30 October 2008

"In Communion"

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What does "in communion" mean when the Bishop is prepared to tolerate anti-rubrical practice?

Suppose a Bishop (a real Bishop, such as the Bishop of Arundel and Brighton, for example) assents to a form of celebration of Mass on the feast of Christ the King which drives a coach and horses through the rubrics? Am I "in communion" with him?

Suppose another Bishop encourages (not in writing, or in any way that might form the basis of a complaint to Rome) his Parish Priests only to allow women to be extraordinary ministers, and encourages them not just to allow these women to purify the sacred vessels after Holy Communion, but specifically not to do so himself. Am I "in communion" with him?

What does one do if the Head of one's Church appears not to believe in what Catholics believe, and him obliged to uphold it?

5 comments:

Fr B said...

One presumes always that the Bishop acts in total communion with the Holy See.
One presumes any aberration is a misunderstanding either of his instruction or in very rare cases a well intentioned misunderstanding on his part.

Ttony said...

OK Fr B.

But confused.

Moretben said...

This is precisely what's been on my mind ever since you linked to the good Dr Paulinus's "Rocky Horror Rite". I followed the link, but couldn't finish the piece. It didn't make me laugh.

The question of communion is one of the most serious there are, because, as the Russians say, "The only thing a Christian can do on his own is perish". The Church is where the Lord intends us to live - and its constitutive elements are therefore essential to us. We cannot know, love and serve him as He intends anywhere else; but we cannot "become by grace what God is by nature" in an unrelenting atmosphere of scorn, disaffection, complaint and estrangement. Eventually, it enters and hardens our hearts, rotting our faith from the inside out. The Trad Archipelago (whoever is responsible for constructing it) is not a good place. Solzhenitsyn learned "to be free" in the Gulag; the only thing you'll learn in TradWorld is how to be angry, for years at a stretch.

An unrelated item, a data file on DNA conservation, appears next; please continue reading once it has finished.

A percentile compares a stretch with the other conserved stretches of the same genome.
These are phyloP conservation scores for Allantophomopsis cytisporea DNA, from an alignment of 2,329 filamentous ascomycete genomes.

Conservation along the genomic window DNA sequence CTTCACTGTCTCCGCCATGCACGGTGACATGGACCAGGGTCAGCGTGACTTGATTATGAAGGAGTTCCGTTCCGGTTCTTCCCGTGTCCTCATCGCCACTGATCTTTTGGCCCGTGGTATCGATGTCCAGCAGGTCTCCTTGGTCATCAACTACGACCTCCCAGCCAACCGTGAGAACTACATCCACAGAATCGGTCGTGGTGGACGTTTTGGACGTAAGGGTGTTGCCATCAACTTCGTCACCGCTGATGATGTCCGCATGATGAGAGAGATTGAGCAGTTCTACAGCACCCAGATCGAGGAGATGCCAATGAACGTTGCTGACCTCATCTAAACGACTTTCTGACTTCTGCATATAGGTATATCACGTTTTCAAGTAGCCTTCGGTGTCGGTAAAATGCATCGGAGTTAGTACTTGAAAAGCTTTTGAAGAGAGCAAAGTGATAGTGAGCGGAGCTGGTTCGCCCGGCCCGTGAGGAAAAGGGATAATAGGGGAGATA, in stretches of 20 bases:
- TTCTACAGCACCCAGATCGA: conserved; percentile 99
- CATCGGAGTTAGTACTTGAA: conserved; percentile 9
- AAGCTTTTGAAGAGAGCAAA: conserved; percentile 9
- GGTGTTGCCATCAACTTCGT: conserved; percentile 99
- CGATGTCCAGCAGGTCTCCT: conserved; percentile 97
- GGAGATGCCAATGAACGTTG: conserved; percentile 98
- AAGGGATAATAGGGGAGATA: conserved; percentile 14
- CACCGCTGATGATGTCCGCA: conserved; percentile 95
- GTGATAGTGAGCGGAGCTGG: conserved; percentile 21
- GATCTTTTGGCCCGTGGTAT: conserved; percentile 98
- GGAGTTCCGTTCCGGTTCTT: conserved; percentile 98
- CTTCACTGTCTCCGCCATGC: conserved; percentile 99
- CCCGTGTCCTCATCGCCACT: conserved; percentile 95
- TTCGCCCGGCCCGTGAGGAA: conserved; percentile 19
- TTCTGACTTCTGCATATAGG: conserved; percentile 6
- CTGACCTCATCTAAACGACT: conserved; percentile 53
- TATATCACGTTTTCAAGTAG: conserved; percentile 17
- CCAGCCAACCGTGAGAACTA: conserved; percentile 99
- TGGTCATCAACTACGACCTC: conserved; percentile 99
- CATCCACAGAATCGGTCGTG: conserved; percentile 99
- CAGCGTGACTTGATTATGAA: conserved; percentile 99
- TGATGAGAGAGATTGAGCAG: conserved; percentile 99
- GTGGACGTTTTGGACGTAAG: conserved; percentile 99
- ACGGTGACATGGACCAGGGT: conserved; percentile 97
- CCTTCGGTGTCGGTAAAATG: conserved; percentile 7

If one sincerely does not know - really and truly does not recognise - one's shepherd's voice, the chances are he may not be one's shepherd at all; especially when it's not a case simply of one bad or negligent or heterodox bishop, but of entire hierarchies, over a protracted period; in which case one must begin to ask very hard questions about why we are where we are, and how we got here and then to assume the responsibility of a baptised person to act in order to be able to live as the Lord intended us to. Seeking refuge in legal formulae or buttress upon buttress of theoretical constructs (hermeneutics of continuity, and so on) is not a viable alternative to telling ourselves the truth. Of course, the truth might be that we ourselves are the problem - that we need to stop whining and learn to swallow our vittals... that's what we have to decide. The decision cannot be postponed sine die.

Londiniensis said...

We are enjoined to read the Signs of the Times: Are we witnessing the last gasps of the "liberal" Bologna School gerontocracy who have seen the green shoots flourishing in Rome amid the decay and ruin brought about by 40 years of their ideas, or are we seeing the ever more secure entrenchment of those ideas in the fervent if diabolical hope that the kindly but severe old scholar in Rome will die soon. For on this judgement the answer depends.

Tawser said...

I am Orthodox, and from our point of view, the answer to your question is simple. No, you are not in communion with your bishop and your bishop is at fault. But from the RC perspective, the problem is exacerbated by the fact that these shenanigans have been going on for decades and the pope, who is supposed to be the arbiter of who is in communion and who isn't, refuses to do his job, and please pardon me for being blunt. I know that conservative Catholics are relucant to criticize the pope, but sooner or later the pope is going to have to be held accountable. It doesn't make any sense to assert that the pope's authority is absolute, but he isn't responsible when error runs rampant in the hierarchy. No sense at all.